A few things about the song, “Back to God,” written by Randy Houser in 2008.  Apparently, it’s always been a favorite of Reba’s, one she chose to include on an album that dropped in January 2017 and which was likely recorded before the presidential election had even taken place.  As to why she chose to record this song now, Reba said, “I think it is always the right time to give it back to Him because we seem to mess things up on our own. We all need to just love each other more unconditionally, without judgment, because we can’t do this on our own.”  http://tasteofcountry.com/reba-mcentire-back-to-god-video/?trackback=tsmclip.  That’s a nice idea, even if you don’t believe in God.

If you listen to the song or read its lyrics (I’ve done both), you’ll hear that it’s about dealing with hard times and how God can be a comfort to those who are struggling.  It specifically invokes “the innocent dyin’,” expressing empathy for the heartbroken and those who have lost a loved one before exhorting those in pain to call on God in their time of need.  The video, moreover, includes vignettes of people who appear to be in real agony – though it’s not exactly clear to me why.  It looks as though two teenagers may have died and that their community, black and white, is in mourning, but ultimately comes together in a gorgeous southern Church to unite in their grief and move forward through their shared faith in God, and that’s a nice message, too.  Many people find great comfort in their faith, which is a better way of dealing with hardship than drinking, taking drugs, or shooting up a preschool with an assault rifle.

But the song, like Reba, is utterly silent about Donald J. Trump, or the issues currently facing our country, of the fact that it’s so politically divided right now, or that the rest of the world thinks we’re all assholes.  Nothing in this song – nothing – suggests that it was intended to respond to the state of the nation since November 8, 2016, nor does it advance the idea that El Presidente could fix things if only the liberals, who can’t accept that their (severely flawed) candidate lost, would just pipe down and give him a chance.

Neither Mr. Houser nor Ms. McEntire ever say that Mr. Trump is the answer to all of our problems, but Proud-Patriots.com does.  Wanna know why?

Wait for it…


I swear to God that’s what it says.  Guess what else?

“Donald Trump is going to be bringing God back into this country….He’s put the Lord back in our Pledge of Allegiance.”  I hate to be all insistent that arguments be based upon actual facts and stuff, but the words “under God” weren’t even in the Pledge of Allegiance when it was first written in 1892 (by a socialist minister, no less) or when it was adopted by Congress in 1945.  Just to be clear, though, ever since those words were first inserted into the Pledge back in 1954, they haven’t been removed, there is no bill in the House or the Senate proposing to remove those words, and they’re not going anywhere.  (Also, “Touched by an Angel” wasn’t cancelled because of atheist Madalyn Murray O’Hair, who was already dead at the time, either).  But, okay.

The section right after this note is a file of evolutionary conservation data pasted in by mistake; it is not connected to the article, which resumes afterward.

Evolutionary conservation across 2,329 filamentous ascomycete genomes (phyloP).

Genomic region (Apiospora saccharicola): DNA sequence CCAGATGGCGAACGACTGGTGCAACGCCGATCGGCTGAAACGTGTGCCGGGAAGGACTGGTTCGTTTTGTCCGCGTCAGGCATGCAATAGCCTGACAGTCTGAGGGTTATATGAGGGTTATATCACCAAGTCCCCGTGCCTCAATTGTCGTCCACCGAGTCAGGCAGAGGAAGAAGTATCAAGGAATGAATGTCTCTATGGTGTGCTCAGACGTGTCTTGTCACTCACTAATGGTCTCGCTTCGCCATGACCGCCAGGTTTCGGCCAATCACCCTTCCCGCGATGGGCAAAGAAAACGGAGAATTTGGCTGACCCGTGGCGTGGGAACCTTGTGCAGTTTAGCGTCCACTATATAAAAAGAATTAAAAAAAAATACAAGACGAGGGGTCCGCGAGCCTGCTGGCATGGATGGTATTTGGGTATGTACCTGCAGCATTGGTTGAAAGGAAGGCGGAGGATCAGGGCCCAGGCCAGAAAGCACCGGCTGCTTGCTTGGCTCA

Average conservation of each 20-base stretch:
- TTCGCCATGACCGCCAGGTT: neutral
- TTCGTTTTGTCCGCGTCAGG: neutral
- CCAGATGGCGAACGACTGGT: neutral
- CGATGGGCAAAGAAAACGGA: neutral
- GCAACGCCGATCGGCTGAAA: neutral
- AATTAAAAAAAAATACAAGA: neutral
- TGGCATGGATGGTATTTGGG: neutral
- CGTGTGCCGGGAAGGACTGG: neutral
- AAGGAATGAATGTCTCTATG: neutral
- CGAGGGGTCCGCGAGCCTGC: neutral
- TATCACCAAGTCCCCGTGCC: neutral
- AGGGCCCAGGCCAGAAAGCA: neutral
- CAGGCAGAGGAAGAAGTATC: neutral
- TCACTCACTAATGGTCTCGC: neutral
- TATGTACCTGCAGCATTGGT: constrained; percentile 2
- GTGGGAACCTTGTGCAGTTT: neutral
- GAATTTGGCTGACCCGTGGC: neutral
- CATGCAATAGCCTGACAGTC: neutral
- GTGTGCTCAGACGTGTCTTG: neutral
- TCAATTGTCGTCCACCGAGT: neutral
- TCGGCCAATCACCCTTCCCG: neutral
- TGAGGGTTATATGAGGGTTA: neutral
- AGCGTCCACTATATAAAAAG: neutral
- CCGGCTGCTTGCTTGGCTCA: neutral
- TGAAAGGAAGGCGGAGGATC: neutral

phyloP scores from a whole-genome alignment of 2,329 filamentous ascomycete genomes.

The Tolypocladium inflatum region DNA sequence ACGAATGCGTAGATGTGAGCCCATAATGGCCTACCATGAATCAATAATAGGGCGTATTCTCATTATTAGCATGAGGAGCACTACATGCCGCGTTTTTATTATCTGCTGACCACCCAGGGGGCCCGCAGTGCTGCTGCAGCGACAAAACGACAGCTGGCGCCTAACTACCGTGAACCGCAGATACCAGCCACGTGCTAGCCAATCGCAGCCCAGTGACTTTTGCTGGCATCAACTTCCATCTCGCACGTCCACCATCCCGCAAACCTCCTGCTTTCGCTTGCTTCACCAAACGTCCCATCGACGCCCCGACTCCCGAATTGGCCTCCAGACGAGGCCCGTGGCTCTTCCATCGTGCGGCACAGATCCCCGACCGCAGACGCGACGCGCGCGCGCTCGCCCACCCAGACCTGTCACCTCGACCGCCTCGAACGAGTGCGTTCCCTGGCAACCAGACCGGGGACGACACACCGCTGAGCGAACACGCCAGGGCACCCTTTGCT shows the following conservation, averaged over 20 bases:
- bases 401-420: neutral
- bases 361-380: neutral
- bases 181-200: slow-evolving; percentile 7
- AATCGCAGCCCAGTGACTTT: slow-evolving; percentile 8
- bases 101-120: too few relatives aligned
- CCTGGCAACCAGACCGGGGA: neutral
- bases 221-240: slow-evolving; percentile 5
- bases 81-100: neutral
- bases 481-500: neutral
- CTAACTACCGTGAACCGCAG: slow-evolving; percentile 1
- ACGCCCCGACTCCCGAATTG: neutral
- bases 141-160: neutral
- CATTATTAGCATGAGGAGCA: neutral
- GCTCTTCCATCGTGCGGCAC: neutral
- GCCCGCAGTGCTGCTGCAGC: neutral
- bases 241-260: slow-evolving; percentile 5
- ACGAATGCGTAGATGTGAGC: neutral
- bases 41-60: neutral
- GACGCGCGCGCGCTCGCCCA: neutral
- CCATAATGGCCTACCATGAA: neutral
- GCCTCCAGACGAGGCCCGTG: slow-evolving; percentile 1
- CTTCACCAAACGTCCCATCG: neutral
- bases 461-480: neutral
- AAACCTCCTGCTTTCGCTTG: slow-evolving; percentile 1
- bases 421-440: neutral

So Donald J. Trump is a pillar of Christian morality? Really?  I have an easier time accepting that there may be benefits to abstinence-only sex ed.  I can think of four Commandments (I’m referencing them as they are enumerated by the Catechism of the Catholic Church) he’s violated without even having to think about it over a bag of tortilla chips:  The Sixth (thou shalt not commit adultery – think Marla Maples); the Seventh (thou shalt not steal – you know – all those vendors he refused to pay in full when he was building casinos in Atlantic City); the Eighth (thou shalt not bear false witness – like, every day) and the Ninth (thou shall not covet thy neighbor’s wife – “I moved on her like a bitch”).

It’s not just the sinning that makes Proud-Patriots.com’s assessment of Trump as a man of God so ridiculous.  We all sin, some of us more than others.  Also, I don’t presume to see into and discern the contents of Trump’s heart any more than Proud-Patriots.com and its ilk should purport to comment on the contents of mine.  It’s not that he hasn’t set a foot inside a church since his inauguration, or that he can’t recite a single Bible verse save “an eye for an eye,” or that he referred to Second Corinthians as Two Corinthians – attendance at church and an affinity for memorizing passages from the Good Book is not proof positive evidence of a humble servant’s soul.

Rather, what leads me to my conclusion that Trump is as much a devout Christian as I am a dedicated vegan who works out with weights and tractor tires every morning is the behavior that so obviously demonstrates Trump’s belief that he answers to no one – not Congress, not the American people, and certainly not God.  In a million years, I cannot begin to summon the image of Trump, on his knees, hands folded, begging, pleading, praying, crying tears of pain, “pounding the floor and screaming His name,” as Reba tells us we all need to be doing.

Try to imagine that, if you can; I just can’t.  Trump’s charitable works, in proportion to his wealth, are de minimis; in-depth analyses of his “charitable giving” reveal that he’s awfully good at taking credit for the monetary donations of others but that he has not made a single cash donation to charity since 2011 and had made no contributions to his own foundation since 2008.  http://www.newyorker.com/news/john-cassidy/trump-and-the-truth-his-charitable-giving.  Can you name a single cause or disease on whose behalf Trump has ever worked to raise awareness?  Have you ever seen him visit the sick or tend to the hungry (before he ran for office, that is)?